RAW files may be all the rage yet working with them is not exactly practical. Rod Lawton ponders: Is it possible that our obsession with them is just getting in the way?
There are practical reasons why raw files can be a real nuisance, but most of us like the extra processing headroom they offer so we put up with that. But at the very least why not consider shooting raw+JPEG instead of just raw files alone?
JPEGs are not simply a second-rate substitute. Right now you might be keeping JPEGs as a backup (if at all) just in case you need them, but there’s no reason why you can’t flip this around and keep your raw files as a backup for when your JPEGs don’t cut it.
In the end, we all need finished, processed images to share and that’s what you get with a JPEG. Raw files are neither finished nor processed until you sit down and do it, and then you’ll probably export JPEGs as ‘finals’ anyway.
So here are some specific cases where shooting raw may be the wrong thing to do. We’re not staying don’t shoot raw, but at the very least weigh up its disadvantages alongside its benefits.
1. Burst mode
This is an easy one. Shooting RAW can dramatically reduce your camera’s buffer capacity in burst mode. It could be the difference between capturing hundreds of shots in a burst and just a couple of dozen. Technically, raw files may give you more processing leeway later, but if you missed the key shot because the camera had filled its buffer, that question becomes academic.
2. Immediate sharing
If you need to share an image straight away, whether it’s with a friend or on social media or for a client, you need a JPEG. At the very least you should consider shooting both JPEG and raw. Sure, when you shoot JPEGs you have to pay a bit more attention to the camera settings, but that will help you later when processing your raw files too… or you may not need the raw files at all.
3. When space and time is finite
We all know that raw files are larger than JPEGs, and this does have an impact on how many images you can store on your memory card. So what? (You say.) Just get a bigger memory card! True, but that doesn’t help if you’re running out of space on the one you have in the camera right now.
There’s another factor. Shooting raw encourages a ‘fix it later’ mentality – but in this imaginary ‘later’ you might have better things to do, like spending time with your family, catching up on Netflix or taking more pictures instead of labouring over the ones you’ve already got. Shooting raw means committing to processing and editing time later.
4. Authentic camera rendering and effects
Fujifilm cameras are renowned for their film simulations and Olympus/OM System cameras are (or deserve to be) renowned for their Art Filters. In both cases you can largely replicate that effect when processing raw files, but that depends on your software having accurate simulation profiles and, in the case of Art Filters and similar effects, you having the time and know-how to replicate them with raw files.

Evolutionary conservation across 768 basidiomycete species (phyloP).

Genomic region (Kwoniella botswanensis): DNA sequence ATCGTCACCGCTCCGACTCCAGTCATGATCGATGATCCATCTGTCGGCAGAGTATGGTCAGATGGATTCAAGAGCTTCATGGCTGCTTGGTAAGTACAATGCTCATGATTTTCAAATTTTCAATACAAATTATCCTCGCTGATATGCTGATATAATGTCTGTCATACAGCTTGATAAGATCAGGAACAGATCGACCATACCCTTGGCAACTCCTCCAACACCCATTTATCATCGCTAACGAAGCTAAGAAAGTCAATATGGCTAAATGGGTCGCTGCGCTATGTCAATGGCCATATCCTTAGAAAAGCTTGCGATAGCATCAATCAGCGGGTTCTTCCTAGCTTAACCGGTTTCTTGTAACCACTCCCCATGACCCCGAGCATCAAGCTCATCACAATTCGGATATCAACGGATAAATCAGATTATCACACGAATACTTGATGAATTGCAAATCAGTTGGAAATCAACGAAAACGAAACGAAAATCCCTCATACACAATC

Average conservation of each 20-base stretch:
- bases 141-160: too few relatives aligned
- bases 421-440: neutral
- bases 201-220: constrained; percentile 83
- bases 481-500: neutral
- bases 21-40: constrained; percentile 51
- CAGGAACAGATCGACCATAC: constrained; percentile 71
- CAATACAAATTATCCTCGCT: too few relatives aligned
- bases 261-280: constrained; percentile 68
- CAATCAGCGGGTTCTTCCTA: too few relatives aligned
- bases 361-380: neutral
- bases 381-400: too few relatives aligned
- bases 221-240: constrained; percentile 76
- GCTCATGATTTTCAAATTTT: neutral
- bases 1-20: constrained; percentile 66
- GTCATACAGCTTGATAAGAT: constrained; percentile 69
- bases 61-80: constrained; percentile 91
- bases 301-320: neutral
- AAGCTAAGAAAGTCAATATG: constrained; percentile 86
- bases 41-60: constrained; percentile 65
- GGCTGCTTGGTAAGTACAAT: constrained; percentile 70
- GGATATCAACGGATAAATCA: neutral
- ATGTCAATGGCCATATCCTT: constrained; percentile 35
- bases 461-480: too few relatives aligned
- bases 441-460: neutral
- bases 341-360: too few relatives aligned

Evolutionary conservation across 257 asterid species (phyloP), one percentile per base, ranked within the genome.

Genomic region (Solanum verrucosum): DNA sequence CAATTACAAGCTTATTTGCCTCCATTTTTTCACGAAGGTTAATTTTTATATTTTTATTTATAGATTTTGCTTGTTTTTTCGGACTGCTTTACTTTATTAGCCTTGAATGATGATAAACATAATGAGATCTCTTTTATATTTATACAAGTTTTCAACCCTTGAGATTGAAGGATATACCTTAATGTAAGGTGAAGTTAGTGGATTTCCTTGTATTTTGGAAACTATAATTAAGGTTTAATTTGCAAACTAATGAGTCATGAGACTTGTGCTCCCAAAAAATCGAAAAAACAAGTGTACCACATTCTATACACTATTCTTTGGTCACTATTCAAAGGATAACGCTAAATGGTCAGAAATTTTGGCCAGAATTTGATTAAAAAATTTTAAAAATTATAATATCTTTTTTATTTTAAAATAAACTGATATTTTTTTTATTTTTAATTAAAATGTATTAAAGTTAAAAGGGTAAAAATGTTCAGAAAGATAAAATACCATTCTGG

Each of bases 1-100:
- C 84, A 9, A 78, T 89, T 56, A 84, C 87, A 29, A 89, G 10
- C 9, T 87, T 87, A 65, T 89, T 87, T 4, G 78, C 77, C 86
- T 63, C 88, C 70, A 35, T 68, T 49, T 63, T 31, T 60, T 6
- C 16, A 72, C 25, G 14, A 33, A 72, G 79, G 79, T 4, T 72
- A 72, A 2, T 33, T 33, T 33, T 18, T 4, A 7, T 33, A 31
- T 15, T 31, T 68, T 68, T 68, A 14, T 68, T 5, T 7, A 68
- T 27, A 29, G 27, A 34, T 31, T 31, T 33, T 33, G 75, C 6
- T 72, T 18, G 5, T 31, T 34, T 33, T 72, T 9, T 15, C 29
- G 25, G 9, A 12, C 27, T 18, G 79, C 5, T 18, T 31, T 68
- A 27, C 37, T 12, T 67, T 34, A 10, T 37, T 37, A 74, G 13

On top of that, raw software never quite renders colours, tones and white balance in the same way the camera does. Sometimes it’s close enough, sometimes it’s better, but it’s never quite the same.
5. When your JPEGs are perfectly fine
We shoot raw files for different reasons. Sometimes it’s to capture an extended tonal range (a good reason), sometimes it’s just so that we can choose the best white balance later (that sounds like procrastination) and sometimes it’s in the hope that we can improve on the camera’s own rendering and noise control (good luck with that). Too often it’s because somebody said it’s what we should do and we end up simply chasing the quality of an in-camera JPEG we’ve already got.
At the very least, check your camera’s JPEGs against its raw files rather than just assuming they’re worse.
6. When your camera is brand new
This happens a lot. We get a camera as soon as it comes out, only to discover our software hasn’t caught up yet and we can’t open the raw files. If you shoot raw+JPEG at least you’re covered until support arrives, and then you can start to work on the raw files. But, for heaven’s sake, don’t get a just-launched camera and shoot only raw.
To find out more about the pros and cons of shooting RAW and JPEGs click here.
The views expressed in this column are not necessarily those of Amateur Photographer magazine or Kelsey Media Limited. If you have an opinion you’d like to share on this topic, or any other photography related subject, email: email@example.com.
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